Learning that The Fifth Gospel had won the FIPRESCI prize at Berlinale earlier this year baffled me nearly as much as La Jungla Interior, Juan Barrero’s diaristic attempt to capture the time between a child’s conception and its birth. Taking self-indulgence to new levels, the film makes its audience sit through a cum shot, a woman’s labor pains, and a dribbling vagina before having the gall to evoke The Tree of Life by juxtaposing an image of the newborn against images of nature, complete with a voiceover ruminating on the meaning of life and other banalities. Suffice it to say, Malick this isn’t.
Some of the strongest works at the Viennale this year were nonfiction. Sto Lyko, by Christina Koutsospyrou and Aran Hughes, documents life among a group of goatherds and shepherds living under perpetually gray skies in a remote region of Greece. These people endure their country’s economic collapse with resignation and despair, and in its final moments, the film upends its nonfiction framework with an impossibly bleak but artfully arranged scenario that appears like a hard-hitting intervention, as if its makers are taking Greece’s objective plight to its logical and terrifying conclusion.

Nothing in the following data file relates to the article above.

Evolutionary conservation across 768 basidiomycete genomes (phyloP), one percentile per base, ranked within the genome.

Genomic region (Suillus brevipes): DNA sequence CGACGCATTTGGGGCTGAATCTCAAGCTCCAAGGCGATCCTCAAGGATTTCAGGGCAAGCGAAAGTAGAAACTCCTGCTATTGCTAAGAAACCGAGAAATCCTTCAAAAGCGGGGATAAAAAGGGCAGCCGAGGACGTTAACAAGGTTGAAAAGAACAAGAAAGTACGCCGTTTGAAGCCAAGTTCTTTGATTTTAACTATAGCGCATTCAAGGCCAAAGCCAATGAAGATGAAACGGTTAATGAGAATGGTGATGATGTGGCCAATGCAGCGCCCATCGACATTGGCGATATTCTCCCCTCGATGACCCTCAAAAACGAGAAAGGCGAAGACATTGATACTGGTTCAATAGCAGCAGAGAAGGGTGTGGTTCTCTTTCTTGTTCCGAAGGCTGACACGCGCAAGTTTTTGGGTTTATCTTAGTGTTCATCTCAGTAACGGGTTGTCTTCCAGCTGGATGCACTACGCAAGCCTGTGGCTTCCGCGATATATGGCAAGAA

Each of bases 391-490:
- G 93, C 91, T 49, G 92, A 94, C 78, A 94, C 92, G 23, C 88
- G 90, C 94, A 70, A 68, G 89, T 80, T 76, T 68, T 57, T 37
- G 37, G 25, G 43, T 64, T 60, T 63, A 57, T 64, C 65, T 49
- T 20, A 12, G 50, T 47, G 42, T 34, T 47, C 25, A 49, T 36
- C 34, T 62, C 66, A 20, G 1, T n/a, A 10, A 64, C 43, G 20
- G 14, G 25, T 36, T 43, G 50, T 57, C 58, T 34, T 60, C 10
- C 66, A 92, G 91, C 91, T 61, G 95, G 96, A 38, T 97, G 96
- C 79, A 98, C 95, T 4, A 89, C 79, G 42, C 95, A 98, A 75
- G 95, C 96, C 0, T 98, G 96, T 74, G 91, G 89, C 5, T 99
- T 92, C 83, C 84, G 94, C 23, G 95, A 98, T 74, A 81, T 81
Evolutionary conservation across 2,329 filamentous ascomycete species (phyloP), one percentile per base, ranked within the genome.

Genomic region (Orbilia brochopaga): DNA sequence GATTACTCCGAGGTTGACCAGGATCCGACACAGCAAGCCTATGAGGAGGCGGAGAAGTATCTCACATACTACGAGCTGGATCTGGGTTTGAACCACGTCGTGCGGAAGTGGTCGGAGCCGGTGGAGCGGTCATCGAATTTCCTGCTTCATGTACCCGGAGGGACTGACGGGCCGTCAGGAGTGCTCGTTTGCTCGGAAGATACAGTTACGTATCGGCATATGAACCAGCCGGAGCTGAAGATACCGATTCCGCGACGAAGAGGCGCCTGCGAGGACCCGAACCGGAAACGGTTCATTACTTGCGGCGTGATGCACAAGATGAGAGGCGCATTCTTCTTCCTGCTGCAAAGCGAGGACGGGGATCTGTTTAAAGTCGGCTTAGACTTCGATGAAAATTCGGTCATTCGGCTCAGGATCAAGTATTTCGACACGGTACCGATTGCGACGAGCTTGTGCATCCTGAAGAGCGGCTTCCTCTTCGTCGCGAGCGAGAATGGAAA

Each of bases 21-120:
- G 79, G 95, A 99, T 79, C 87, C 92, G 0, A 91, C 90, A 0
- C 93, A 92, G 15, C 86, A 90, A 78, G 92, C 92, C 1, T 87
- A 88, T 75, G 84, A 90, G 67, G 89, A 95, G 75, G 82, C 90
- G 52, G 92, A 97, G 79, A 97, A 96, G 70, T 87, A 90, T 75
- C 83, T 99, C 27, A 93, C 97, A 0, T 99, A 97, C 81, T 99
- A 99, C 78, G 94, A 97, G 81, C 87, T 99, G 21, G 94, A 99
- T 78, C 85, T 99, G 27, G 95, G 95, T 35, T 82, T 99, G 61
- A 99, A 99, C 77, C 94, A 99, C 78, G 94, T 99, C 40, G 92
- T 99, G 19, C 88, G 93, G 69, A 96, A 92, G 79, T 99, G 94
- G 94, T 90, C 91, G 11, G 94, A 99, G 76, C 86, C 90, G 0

While Sto Lyko reportedly began as an improvised DIY project, Shaina Anand and Ashok Sukumaran’s From Gulf to Gulf to Gulf is fashioned almost entirely from footage taken on cellphones by Indian and Pakistani sailors between the Gulfs of Kutch and Persia. Though it unfolds in fragments, the film accumulates a picture of life at sea from frontline perspectives, which gives it a gruelling, authentic edge that recalls—in form, if not theme—last year’s Babylon, the Tunisian documentary that premiered at FIDMarseille 2012 (one year prior to Gulf to Gulf to Gulf doing so), which might suggest a growing trend in documentary filmmaking, to get subjects actively participating in the production process.